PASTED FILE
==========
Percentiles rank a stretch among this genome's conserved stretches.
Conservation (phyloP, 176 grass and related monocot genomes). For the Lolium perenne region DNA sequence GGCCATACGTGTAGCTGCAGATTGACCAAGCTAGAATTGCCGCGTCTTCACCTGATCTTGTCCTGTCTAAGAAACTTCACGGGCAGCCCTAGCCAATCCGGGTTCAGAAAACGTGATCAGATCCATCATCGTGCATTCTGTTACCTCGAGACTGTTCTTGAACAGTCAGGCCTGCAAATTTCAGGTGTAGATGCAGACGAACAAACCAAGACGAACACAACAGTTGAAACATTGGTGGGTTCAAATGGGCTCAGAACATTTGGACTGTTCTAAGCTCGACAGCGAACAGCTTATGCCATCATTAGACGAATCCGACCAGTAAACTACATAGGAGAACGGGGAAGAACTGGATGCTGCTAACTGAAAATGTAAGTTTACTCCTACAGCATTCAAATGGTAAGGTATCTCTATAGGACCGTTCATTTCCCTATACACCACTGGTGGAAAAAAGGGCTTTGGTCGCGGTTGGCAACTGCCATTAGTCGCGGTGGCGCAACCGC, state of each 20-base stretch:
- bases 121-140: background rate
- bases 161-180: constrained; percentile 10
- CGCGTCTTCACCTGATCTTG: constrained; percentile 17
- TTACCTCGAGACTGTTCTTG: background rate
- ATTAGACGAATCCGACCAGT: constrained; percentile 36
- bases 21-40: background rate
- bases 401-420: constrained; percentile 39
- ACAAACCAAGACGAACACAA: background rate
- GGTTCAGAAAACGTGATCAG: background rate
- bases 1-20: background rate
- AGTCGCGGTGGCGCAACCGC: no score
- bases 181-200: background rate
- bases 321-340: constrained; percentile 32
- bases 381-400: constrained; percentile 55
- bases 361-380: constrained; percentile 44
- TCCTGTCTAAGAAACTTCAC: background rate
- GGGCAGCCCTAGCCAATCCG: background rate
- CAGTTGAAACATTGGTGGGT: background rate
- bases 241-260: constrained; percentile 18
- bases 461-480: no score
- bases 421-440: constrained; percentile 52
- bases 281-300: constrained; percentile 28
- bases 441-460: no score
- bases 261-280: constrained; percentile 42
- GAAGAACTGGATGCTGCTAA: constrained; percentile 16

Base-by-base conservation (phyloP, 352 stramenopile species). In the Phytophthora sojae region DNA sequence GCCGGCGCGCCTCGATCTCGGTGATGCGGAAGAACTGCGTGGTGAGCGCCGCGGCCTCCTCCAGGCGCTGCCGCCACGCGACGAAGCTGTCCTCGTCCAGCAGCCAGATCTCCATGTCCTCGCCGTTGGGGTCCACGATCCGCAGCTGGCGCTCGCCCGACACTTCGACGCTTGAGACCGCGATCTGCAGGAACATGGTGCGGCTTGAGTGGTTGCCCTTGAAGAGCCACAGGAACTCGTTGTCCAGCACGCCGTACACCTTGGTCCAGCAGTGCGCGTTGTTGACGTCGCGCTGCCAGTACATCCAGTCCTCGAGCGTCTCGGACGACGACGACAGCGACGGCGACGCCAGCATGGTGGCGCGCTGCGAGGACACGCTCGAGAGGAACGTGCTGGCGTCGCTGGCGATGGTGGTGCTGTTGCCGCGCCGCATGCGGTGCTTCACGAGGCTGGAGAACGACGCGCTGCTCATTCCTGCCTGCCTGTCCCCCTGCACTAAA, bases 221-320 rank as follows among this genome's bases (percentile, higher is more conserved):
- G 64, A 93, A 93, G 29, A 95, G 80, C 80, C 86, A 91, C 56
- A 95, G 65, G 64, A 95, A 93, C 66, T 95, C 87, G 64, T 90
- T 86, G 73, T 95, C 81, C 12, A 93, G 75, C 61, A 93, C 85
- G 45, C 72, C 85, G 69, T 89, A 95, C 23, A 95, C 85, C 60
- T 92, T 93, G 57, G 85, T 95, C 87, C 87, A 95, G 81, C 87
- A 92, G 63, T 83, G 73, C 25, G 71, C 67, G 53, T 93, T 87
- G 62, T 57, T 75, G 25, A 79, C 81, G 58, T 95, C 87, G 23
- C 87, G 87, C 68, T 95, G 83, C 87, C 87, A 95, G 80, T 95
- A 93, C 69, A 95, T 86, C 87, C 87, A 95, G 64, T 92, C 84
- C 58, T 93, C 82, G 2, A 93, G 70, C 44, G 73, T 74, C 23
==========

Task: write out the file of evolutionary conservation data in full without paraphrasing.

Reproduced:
Percentiles rank a stretch among this genome's conserved stretches.
Conservation (phyloP, 176 grass and related monocot genomes). For the Lolium perenne region DNA sequence GGCCATACGTGTAGCTGCAGATTGACCAAGCTAGAATTGCCGCGTCTTCACCTGATCTTGTCCTGTCTAAGAAACTTCACGGGCAGCCCTAGCCAATCCGGGTTCAGAAAACGTGATCAGATCCATCATCGTGCATTCTGTTACCTCGAGACTGTTCTTGAACAGTCAGGCCTGCAAATTTCAGGTGTAGATGCAGACGAACAAACCAAGACGAACACAACAGTTGAAACATTGGTGGGTTCAAATGGGCTCAGAACATTTGGACTGTTCTAAGCTCGACAGCGAACAGCTTATGCCATCATTAGACGAATCCGACCAGTAAACTACATAGGAGAACGGGGAAGAACTGGATGCTGCTAACTGAAAATGTAAGTTTACTCCTACAGCATTCAAATGGTAAGGTATCTCTATAGGACCGTTCATTTCCCTATACACCACTGGTGGAAAAAAGGGCTTTGGTCGCGGTTGGCAACTGCCATTAGTCGCGGTGGCGCAACCGC, state of each 20-base stretch:
- bases 121-140: background rate
- bases 161-180: constrained; percentile 10
- CGCGTCTTCACCTGATCTTG: constrained; percentile 17
- TTACCTCGAGACTGTTCTTG: background rate
- ATTAGACGAATCCGACCAGT: constrained; percentile 36
- bases 21-40: background rate
- bases 401-420: constrained; percentile 39
- ACAAACCAAGACGAACACAA: background rate
- GGTTCAGAAAACGTGATCAG: background rate
- bases 1-20: background rate
- AGTCGCGGTGGCGCAACCGC: no score
- bases 181-200: background rate
- bases 321-340: constrained; percentile 32
- bases 381-400: constrained; percentile 55
- bases 361-380: constrained; percentile 44
- TCCTGTCTAAGAAACTTCAC: background rate
- GGGCAGCCCTAGCCAATCCG: background rate
- CAGTTGAAACATTGGTGGGT: background rate
- bases 241-260: constrained; percentile 18
- bases 461-480: no score
- bases 421-440: constrained; percentile 52
- bases 281-300: constrained; percentile 28
- bases 441-460: no score
- bases 261-280: constrained; percentile 42
- GAAGAACTGGATGCTGCTAA: constrained; percentile 16

Base-by-base conservation (phyloP, 352 stramenopile species). In the Phytophthora sojae region DNA sequence GCCGGCGCGCCTCGATCTCGGTGATGCGGAAGAACTGCGTGGTGAGCGCCGCGGCCTCCTCCAGGCGCTGCCGCCACGCGACGAAGCTGTCCTCGTCCAGCAGCCAGATCTCCATGTCCTCGCCGTTGGGGTCCACGATCCGCAGCTGGCGCTCGCCCGACACTTCGACGCTTGAGACCGCGATCTGCAGGAACATGGTGCGGCTTGAGTGGTTGCCCTTGAAGAGCCACAGGAACTCGTTGTCCAGCACGCCGTACACCTTGGTCCAGCAGTGCGCGTTGTTGACGTCGCGCTGCCAGTACATCCAGTCCTCGAGCGTCTCGGACGACGACGACAGCGACGGCGACGCCAGCATGGTGGCGCGCTGCGAGGACACGCTCGAGAGGAACGTGCTGGCGTCGCTGGCGATGGTGGTGCTGTTGCCGCGCCGCATGCGGTGCTTCACGAGGCTGGAGAACGACGCGCTGCTCATTCCTGCCTGCCTGTCCCCCTGCACTAAA, bases 221-320 rank as follows among this genome's bases (percentile, higher is more conserved):
- G 64, A 93, A 93, G 29, A 95, G 80, C 80, C 86, A 91, C 56
- A 95, G 65, G 64, A 95, A 93, C 66, T 95, C 87, G 64, T 90
- T 86, G 73, T 95, C 81, C 12, A 93, G 75, C 61, A 93, C 85
- G 45, C 72, C 85, G 69, T 89, A 95, C 23, A 95, C 85, C 60
- T 92, T 93, G 57, G 85, T 95, C 87, C 87, A 95, G 81, C 87
- A 92, G 63, T 83, G 73, C 25, G 71, C 67, G 53, T 93, T 87
- G 62, T 57, T 75, G 25, A 79, C 81, G 58, T 95, C 87, G 23
- C 87, G 87, C 68, T 95, G 83, C 87, C 87, A 95, G 80, T 95
- A 93, C 69, A 95, T 86, C 87, C 87, A 95, G 64, T 92, C 84
- C 58, T 93, C 82, G 2, A 93, G 70, C 44, G 73, T 74, C 23